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Date:      Mon, 6 Aug 2007 22:51:42 +0700
From:      Victor Sudakov <sudakov@sibptus.tomsk.ru>
To:        freebsd-questions@freebsd.org
Subject:   Re: dump -L
Message-ID:  <20070806155142.GB27829@admin.sibptus.tomsk.ru>
In-Reply-To: <20070806145726.GA64755@gizmo.acns.msu.edu>
References:  <20070724115401.GA1355@admin.sibptus.tomsk.ru> <20070806025614.GA21368@admin.sibptus.tomsk.ru> <20070806145726.GA64755@gizmo.acns.msu.edu>

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Jerry McAllister wrote:
> 
> > Victor Sudakov wrote:
> > > 
> > > I always use "dump -L" to dump a live filesystem.
> > > However, when I restore the dump, I sometimes get messages like 
> > > "foo.txt (inode 12345) not found on tape" or
> > > "expected next file 12345, got 23456"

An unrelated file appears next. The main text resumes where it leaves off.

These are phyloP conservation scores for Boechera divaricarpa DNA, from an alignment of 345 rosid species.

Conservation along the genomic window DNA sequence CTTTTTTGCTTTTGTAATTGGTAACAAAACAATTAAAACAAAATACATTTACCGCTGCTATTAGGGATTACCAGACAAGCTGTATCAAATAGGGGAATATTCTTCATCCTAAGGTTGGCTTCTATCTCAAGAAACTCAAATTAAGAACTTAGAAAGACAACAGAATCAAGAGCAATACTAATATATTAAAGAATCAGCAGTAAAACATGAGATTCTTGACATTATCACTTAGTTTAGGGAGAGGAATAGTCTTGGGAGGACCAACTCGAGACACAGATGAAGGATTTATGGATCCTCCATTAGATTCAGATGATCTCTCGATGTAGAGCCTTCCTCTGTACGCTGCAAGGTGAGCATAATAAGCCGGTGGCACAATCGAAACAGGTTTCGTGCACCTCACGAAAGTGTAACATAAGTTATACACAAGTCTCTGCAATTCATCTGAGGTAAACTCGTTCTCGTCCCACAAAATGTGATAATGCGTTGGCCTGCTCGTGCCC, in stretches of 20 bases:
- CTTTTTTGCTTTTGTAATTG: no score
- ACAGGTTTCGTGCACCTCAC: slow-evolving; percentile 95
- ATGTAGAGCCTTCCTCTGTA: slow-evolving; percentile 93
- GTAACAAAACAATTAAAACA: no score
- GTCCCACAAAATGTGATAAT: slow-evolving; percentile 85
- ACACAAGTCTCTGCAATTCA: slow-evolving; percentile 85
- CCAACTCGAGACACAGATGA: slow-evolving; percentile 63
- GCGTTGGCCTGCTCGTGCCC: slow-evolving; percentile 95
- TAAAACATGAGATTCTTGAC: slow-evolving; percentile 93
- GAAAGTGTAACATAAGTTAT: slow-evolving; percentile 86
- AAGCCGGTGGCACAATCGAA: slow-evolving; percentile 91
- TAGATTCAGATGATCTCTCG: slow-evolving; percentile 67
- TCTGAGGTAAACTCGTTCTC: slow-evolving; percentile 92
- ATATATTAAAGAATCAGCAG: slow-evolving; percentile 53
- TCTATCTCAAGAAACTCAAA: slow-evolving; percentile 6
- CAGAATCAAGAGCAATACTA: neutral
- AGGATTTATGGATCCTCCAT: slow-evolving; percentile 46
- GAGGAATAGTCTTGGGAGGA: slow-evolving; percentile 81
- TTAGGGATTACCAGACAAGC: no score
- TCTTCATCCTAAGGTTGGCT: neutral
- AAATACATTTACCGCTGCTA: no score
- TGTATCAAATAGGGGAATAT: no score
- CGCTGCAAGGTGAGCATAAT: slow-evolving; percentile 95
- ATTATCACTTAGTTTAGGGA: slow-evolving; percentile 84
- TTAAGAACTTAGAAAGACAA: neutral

> > > 
> > > I thought this should _never_ happen when dumping a snapshot.
> > > 
> > > What is it?
> > 
> > Does nobody know the answer, or am I the only one experiencing the
> > problem?
> > 
> > Here is another example:
> > 
> > [root@big ~] restore -b64 -rN 
> > ./spool/samba.lock/wins.dat: (inode 2829098) not found on tape
> > expected next file 267, got 4
> > expected next file 2828988, got 2828987
> 
> Using 'dump -L' doesn't prevent you or something running on the system
> from deleting a file after the directory has been created and written.

Excuse me? 'dump -L' creates a snapshot which is (or should be) a
frozen copy of the filesystem, and then dumps the snapshot.

> 
> The first thing dump does is create a list of files (including directories)
> to dump.   It creates a list of inodes for the files and then does all
> the dumping from that list of inodes.   If a file is then deleted after
> that inode list is made, then it will not get written to the dump media.

How can a file be deleted from a snapshot?


-- 
Victor Sudakov,  VAS4-RIPE, VAS47-RIPN
sip:sudakov@sibptus.tomsk.ru



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